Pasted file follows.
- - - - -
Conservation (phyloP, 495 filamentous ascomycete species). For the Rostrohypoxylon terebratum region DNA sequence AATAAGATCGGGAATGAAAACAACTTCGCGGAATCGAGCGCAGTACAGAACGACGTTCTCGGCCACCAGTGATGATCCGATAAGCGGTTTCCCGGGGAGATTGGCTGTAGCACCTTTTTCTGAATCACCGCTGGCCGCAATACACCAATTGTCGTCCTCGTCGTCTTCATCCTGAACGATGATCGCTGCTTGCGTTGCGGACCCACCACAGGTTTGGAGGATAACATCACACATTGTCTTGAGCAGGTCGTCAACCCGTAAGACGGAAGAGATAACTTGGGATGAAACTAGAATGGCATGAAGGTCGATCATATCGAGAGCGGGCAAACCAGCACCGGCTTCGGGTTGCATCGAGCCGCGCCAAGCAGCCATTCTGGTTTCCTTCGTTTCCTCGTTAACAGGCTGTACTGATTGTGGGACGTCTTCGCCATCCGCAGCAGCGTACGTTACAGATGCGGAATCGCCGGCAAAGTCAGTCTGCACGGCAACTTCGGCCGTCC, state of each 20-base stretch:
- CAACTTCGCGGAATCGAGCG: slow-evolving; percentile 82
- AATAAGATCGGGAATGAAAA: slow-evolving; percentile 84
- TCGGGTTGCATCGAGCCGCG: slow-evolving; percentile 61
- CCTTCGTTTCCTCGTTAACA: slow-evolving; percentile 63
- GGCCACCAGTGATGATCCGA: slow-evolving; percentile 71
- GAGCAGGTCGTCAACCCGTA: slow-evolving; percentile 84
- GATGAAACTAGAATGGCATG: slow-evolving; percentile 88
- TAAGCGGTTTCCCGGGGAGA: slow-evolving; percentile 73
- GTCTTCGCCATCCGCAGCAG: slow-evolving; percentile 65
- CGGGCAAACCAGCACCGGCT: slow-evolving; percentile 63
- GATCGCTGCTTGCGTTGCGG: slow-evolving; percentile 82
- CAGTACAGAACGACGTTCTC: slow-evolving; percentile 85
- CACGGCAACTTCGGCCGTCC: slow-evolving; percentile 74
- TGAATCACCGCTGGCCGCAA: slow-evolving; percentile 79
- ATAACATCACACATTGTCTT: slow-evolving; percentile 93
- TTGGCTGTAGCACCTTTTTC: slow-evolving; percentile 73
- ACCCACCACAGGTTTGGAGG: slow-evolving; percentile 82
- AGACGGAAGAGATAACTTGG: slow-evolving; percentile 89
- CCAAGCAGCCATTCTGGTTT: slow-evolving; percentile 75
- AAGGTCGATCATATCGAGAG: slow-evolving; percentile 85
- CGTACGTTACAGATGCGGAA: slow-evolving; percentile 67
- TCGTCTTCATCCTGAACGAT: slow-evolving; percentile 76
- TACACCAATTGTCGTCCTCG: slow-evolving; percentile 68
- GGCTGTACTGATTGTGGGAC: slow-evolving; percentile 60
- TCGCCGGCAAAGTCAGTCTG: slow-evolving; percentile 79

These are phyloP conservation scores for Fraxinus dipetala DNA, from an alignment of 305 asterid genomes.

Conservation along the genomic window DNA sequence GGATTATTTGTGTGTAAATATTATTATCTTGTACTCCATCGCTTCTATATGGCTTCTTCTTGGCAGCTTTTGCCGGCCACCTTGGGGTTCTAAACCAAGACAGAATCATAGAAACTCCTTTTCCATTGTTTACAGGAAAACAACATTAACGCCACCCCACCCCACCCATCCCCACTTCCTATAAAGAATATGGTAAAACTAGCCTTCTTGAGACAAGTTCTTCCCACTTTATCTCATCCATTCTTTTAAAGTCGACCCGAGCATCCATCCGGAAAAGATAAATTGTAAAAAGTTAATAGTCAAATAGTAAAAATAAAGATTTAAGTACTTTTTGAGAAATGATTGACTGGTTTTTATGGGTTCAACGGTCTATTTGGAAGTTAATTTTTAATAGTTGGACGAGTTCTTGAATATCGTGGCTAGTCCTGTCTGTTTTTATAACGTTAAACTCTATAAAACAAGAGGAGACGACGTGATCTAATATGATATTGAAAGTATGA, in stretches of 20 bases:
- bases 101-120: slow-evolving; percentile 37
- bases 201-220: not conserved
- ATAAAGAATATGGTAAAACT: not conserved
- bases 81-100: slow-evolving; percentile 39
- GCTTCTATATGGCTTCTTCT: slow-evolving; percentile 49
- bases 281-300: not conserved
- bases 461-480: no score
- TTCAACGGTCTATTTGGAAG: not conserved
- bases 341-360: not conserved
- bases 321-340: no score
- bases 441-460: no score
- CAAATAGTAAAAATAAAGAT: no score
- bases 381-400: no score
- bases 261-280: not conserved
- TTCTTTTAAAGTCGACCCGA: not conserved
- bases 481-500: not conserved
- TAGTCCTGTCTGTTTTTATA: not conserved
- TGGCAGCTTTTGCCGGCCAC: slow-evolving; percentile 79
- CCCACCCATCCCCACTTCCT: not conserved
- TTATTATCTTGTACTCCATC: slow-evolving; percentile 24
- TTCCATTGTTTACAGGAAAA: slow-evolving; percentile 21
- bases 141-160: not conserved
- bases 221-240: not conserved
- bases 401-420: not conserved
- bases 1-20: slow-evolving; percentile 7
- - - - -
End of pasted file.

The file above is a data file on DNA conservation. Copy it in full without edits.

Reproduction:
Conservation (phyloP, 495 filamentous ascomycete species). For the Rostrohypoxylon terebratum region DNA sequence AATAAGATCGGGAATGAAAACAACTTCGCGGAATCGAGCGCAGTACAGAACGACGTTCTCGGCCACCAGTGATGATCCGATAAGCGGTTTCCCGGGGAGATTGGCTGTAGCACCTTTTTCTGAATCACCGCTGGCCGCAATACACCAATTGTCGTCCTCGTCGTCTTCATCCTGAACGATGATCGCTGCTTGCGTTGCGGACCCACCACAGGTTTGGAGGATAACATCACACATTGTCTTGAGCAGGTCGTCAACCCGTAAGACGGAAGAGATAACTTGGGATGAAACTAGAATGGCATGAAGGTCGATCATATCGAGAGCGGGCAAACCAGCACCGGCTTCGGGTTGCATCGAGCCGCGCCAAGCAGCCATTCTGGTTTCCTTCGTTTCCTCGTTAACAGGCTGTACTGATTGTGGGACGTCTTCGCCATCCGCAGCAGCGTACGTTACAGATGCGGAATCGCCGGCAAAGTCAGTCTGCACGGCAACTTCGGCCGTCC, state of each 20-base stretch:
- CAACTTCGCGGAATCGAGCG: slow-evolving; percentile 82
- AATAAGATCGGGAATGAAAA: slow-evolving; percentile 84
- TCGGGTTGCATCGAGCCGCG: slow-evolving; percentile 61
- CCTTCGTTTCCTCGTTAACA: slow-evolving; percentile 63
- GGCCACCAGTGATGATCCGA: slow-evolving; percentile 71
- GAGCAGGTCGTCAACCCGTA: slow-evolving; percentile 84
- GATGAAACTAGAATGGCATG: slow-evolving; percentile 88
- TAAGCGGTTTCCCGGGGAGA: slow-evolving; percentile 73
- GTCTTCGCCATCCGCAGCAG: slow-evolving; percentile 65
- CGGGCAAACCAGCACCGGCT: slow-evolving; percentile 63
- GATCGCTGCTTGCGTTGCGG: slow-evolving; percentile 82
- CAGTACAGAACGACGTTCTC: slow-evolving; percentile 85
- CACGGCAACTTCGGCCGTCC: slow-evolving; percentile 74
- TGAATCACCGCTGGCCGCAA: slow-evolving; percentile 79
- ATAACATCACACATTGTCTT: slow-evolving; percentile 93
- TTGGCTGTAGCACCTTTTTC: slow-evolving; percentile 73
- ACCCACCACAGGTTTGGAGG: slow-evolving; percentile 82
- AGACGGAAGAGATAACTTGG: slow-evolving; percentile 89
- CCAAGCAGCCATTCTGGTTT: slow-evolving; percentile 75
- AAGGTCGATCATATCGAGAG: slow-evolving; percentile 85
- CGTACGTTACAGATGCGGAA: slow-evolving; percentile 67
- TCGTCTTCATCCTGAACGAT: slow-evolving; percentile 76
- TACACCAATTGTCGTCCTCG: slow-evolving; percentile 68
- GGCTGTACTGATTGTGGGAC: slow-evolving; percentile 60
- TCGCCGGCAAAGTCAGTCTG: slow-evolving; percentile 79

These are phyloP conservation scores for Fraxinus dipetala DNA, from an alignment of 305 asterid genomes.

Conservation along the genomic window DNA sequence GGATTATTTGTGTGTAAATATTATTATCTTGTACTCCATCGCTTCTATATGGCTTCTTCTTGGCAGCTTTTGCCGGCCACCTTGGGGTTCTAAACCAAGACAGAATCATAGAAACTCCTTTTCCATTGTTTACAGGAAAACAACATTAACGCCACCCCACCCCACCCATCCCCACTTCCTATAAAGAATATGGTAAAACTAGCCTTCTTGAGACAAGTTCTTCCCACTTTATCTCATCCATTCTTTTAAAGTCGACCCGAGCATCCATCCGGAAAAGATAAATTGTAAAAAGTTAATAGTCAAATAGTAAAAATAAAGATTTAAGTACTTTTTGAGAAATGATTGACTGGTTTTTATGGGTTCAACGGTCTATTTGGAAGTTAATTTTTAATAGTTGGACGAGTTCTTGAATATCGTGGCTAGTCCTGTCTGTTTTTATAACGTTAAACTCTATAAAACAAGAGGAGACGACGTGATCTAATATGATATTGAAAGTATGA, in stretches of 20 bases:
- bases 101-120: slow-evolving; percentile 37
- bases 201-220: not conserved
- ATAAAGAATATGGTAAAACT: not conserved
- bases 81-100: slow-evolving; percentile 39
- GCTTCTATATGGCTTCTTCT: slow-evolving; percentile 49
- bases 281-300: not conserved
- bases 461-480: no score
- TTCAACGGTCTATTTGGAAG: not conserved
- bases 341-360: not conserved
- bases 321-340: no score
- bases 441-460: no score
- CAAATAGTAAAAATAAAGAT: no score
- bases 381-400: no score
- bases 261-280: not conserved
- TTCTTTTAAAGTCGACCCGA: not conserved
- bases 481-500: not conserved
- TAGTCCTGTCTGTTTTTATA: not conserved
- TGGCAGCTTTTGCCGGCCAC: slow-evolving; percentile 79
- CCCACCCATCCCCACTTCCT: not conserved
- TTATTATCTTGTACTCCATC: slow-evolving; percentile 24
- TTCCATTGTTTACAGGAAAA: slow-evolving; percentile 21
- bases 141-160: not conserved
- bases 221-240: not conserved
- bases 401-420: not conserved
- bases 1-20: slow-evolving; percentile 7